Kermes Oak

Quercus coccifera
There are folk amongst us who have understanding of their life’s mission. They possess great energy and enthusiasm for their work and insight into their purpose. Others, with less certainty in this area, frequently admire or consider them lucky to have found what they really want to do. However, there are times when the soul’s real desires have to be put on hold whilst more pressing concerns are faced. Life’s journey is rarely a straight line, often we have to retrace our path or step sideways before we are once more able to move in our chosen direction.

For the Kermes Oak folk , who are ambitious to achieve, these twists and turns can so easily be viewed as distractions and frustrations from the ultimate goal. If they persist for a sustained period of time, doubt and the undermining of faith can occur. When the world appears to conspire against fulfilment, discouragement and disheartenment can so easily set in. That which gave so much clarity of purpose can end up filling the mind with confusion and uncertainty. The soul is then in danger of losing touch with a core value or issue. Faith and confidence can be so badly damaged that even when time and opportunity does arise to continue the personal quest, energy and enthusiasm are lacking. Excuses will be made not to act. The ill health that arises out of this condition is not through tireless work but the spirit’s sense of defeat and feeling of being neglected.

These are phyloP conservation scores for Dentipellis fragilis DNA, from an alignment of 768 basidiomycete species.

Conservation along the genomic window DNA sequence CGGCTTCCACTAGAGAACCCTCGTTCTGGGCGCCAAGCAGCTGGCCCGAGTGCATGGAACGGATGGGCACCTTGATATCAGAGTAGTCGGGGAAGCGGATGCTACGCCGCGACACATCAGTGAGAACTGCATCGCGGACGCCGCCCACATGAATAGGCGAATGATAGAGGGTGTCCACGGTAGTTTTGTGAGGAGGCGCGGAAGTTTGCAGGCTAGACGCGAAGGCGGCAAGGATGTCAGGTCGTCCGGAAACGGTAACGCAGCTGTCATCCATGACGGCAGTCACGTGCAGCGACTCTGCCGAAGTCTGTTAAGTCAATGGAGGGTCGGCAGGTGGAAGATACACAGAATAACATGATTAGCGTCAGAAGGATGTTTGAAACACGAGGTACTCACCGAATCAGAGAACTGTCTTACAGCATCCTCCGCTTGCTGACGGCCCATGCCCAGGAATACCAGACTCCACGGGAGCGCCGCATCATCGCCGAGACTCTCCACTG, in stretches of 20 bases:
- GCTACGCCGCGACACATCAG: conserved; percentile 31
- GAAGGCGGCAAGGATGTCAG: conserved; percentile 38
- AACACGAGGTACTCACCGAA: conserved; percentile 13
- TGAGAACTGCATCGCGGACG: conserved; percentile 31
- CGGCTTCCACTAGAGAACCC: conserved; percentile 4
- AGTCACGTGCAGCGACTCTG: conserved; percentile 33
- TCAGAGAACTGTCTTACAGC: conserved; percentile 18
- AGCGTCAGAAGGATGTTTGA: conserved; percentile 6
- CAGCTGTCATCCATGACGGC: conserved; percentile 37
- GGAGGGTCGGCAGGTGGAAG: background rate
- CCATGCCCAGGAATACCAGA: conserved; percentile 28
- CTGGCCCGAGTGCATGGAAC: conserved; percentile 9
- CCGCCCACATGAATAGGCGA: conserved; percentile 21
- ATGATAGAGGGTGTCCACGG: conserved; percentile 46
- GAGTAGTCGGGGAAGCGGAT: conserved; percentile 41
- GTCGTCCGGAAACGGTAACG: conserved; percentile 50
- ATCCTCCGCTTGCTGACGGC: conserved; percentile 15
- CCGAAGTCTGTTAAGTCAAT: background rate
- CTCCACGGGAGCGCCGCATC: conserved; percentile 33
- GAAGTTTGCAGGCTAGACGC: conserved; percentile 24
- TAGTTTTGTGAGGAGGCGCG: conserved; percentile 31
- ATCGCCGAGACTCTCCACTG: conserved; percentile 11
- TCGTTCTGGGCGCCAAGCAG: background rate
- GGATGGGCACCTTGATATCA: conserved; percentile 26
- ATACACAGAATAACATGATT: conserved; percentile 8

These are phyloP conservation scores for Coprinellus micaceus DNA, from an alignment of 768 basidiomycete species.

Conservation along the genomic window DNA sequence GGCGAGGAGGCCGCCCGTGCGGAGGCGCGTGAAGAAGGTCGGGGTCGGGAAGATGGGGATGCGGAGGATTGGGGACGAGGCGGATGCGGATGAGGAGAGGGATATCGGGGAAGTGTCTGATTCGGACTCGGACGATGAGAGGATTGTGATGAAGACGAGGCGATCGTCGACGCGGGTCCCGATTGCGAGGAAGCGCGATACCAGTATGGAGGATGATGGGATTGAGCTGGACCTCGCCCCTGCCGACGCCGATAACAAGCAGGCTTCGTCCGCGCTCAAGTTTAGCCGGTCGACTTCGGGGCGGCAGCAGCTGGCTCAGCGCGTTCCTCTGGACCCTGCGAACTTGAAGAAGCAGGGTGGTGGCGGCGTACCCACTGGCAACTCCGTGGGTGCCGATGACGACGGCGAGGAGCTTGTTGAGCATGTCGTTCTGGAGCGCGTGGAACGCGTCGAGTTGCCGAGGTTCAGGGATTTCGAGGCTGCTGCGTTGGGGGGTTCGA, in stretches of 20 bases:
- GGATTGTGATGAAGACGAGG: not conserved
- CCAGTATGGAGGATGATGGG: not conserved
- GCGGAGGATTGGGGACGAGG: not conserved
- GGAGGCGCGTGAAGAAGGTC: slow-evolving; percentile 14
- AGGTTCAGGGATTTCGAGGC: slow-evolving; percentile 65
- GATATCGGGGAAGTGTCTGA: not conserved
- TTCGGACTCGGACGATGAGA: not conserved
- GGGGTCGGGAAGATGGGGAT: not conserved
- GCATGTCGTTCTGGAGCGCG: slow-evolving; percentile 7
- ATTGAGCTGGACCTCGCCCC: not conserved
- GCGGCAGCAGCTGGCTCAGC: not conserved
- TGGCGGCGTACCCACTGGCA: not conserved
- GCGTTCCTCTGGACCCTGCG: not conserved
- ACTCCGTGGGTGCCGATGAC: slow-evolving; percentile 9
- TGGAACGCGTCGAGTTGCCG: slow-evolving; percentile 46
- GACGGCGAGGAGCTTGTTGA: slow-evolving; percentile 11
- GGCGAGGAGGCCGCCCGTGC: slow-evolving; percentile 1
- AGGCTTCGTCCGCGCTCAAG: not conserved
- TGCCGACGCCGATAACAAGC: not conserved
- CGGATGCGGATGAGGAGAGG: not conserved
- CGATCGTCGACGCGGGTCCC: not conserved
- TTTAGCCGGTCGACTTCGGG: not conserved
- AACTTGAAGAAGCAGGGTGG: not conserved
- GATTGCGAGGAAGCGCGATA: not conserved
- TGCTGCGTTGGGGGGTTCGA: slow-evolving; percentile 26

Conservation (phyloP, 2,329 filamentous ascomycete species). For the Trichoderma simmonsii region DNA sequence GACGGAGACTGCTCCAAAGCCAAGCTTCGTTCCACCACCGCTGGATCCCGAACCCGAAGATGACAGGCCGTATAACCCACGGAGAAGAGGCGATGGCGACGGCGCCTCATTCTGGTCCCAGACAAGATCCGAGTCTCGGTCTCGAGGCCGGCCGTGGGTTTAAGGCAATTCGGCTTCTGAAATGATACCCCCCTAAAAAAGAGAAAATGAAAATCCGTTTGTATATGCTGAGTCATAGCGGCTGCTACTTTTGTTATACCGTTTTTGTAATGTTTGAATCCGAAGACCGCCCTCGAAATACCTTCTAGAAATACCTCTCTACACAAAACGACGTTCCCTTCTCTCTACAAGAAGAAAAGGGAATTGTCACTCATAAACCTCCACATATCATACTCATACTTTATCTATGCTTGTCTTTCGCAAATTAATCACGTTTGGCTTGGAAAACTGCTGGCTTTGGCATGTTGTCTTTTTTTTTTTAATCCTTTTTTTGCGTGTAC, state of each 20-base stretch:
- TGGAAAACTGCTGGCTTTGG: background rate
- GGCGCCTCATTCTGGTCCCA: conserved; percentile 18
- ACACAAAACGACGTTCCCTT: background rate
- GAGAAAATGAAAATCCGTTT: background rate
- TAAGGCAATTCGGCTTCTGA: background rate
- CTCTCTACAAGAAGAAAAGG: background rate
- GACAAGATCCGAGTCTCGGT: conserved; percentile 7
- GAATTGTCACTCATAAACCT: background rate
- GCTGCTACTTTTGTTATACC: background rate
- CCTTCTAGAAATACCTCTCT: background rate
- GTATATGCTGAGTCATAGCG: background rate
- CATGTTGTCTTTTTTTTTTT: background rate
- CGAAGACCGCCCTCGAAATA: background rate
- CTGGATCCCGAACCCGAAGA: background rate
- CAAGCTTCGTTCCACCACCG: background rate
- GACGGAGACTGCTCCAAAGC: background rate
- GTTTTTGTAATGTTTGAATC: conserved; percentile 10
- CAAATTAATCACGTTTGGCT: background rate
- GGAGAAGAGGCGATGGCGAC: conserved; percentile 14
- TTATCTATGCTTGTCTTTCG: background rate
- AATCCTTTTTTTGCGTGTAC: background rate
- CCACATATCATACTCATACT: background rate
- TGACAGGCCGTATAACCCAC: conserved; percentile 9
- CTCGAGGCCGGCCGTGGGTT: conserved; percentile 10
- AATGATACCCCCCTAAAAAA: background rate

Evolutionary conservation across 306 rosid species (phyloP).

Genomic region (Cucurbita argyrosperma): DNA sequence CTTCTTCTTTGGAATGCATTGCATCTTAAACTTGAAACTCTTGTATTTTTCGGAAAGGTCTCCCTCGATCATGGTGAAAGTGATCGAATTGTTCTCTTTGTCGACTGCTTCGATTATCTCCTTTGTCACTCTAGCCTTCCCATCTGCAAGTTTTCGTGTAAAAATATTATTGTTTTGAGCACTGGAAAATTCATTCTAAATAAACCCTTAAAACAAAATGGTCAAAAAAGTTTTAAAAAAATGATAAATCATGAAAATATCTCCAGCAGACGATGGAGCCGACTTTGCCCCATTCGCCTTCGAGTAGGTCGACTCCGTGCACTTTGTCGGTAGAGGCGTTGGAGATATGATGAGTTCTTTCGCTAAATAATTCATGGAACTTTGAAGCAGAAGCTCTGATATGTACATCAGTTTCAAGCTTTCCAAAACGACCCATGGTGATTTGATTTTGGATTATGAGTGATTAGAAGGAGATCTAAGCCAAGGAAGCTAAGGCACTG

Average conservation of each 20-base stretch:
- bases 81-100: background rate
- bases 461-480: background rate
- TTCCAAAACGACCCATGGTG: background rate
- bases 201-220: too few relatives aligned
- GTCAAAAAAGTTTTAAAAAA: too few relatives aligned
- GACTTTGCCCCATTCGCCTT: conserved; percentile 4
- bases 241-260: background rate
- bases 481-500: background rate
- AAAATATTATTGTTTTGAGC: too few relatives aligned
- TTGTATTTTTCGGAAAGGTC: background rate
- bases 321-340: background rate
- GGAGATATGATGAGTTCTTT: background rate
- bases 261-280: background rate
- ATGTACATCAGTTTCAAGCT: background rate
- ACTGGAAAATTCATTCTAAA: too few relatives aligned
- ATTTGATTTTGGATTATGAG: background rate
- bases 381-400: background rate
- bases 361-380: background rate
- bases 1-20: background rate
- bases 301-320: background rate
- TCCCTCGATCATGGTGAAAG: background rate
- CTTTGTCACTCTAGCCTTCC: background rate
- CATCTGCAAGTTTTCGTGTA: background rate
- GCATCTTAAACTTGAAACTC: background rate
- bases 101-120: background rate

Suggested uses for Kermes Oak:

  • to encourage patience and a greater awareness of the long-term perspective
  • to strengthen resolve in a chosen direction, particularly when the going gets tough and the demands of everyday living are painfully intrusive
  • to ease the doubts and uncertainties that can surround and isolate the knowing contained within the soul
  • for those who have fallen by the wayside, lost faith and belief in their mission through the pressures and responsibilities of everydayliving.

As the genus reveals, Kermes Oak is a true oak yet is classified as a shrub, ratherthan a tree, since it only grows to a height of six feet or so. Its vibrational quality is not dissimilar to the famous Oak flower remedy that Bach originally made. However, the qualitis within Kermes Oak are lighter, less permanent and fixed, than those of the great oaks we find in the forests and woods.

This article is an extract from our book


This spiral bound 87 page book gives full page descriptions of all of the 38 flower oils. The descriptions explore the personality types and universal principles that are associated with the oils and their parallel flower remedies. The impact of each oil upon the subtle anatomy is also described as well as down to earth suggestions on how each essence can be used. This is backed up with a complete cross-referenced Repertory containing 200 headings. There is also information on how to use them, how they are made, the genesis and background to their making, how they differ from essential oils, botanical notes

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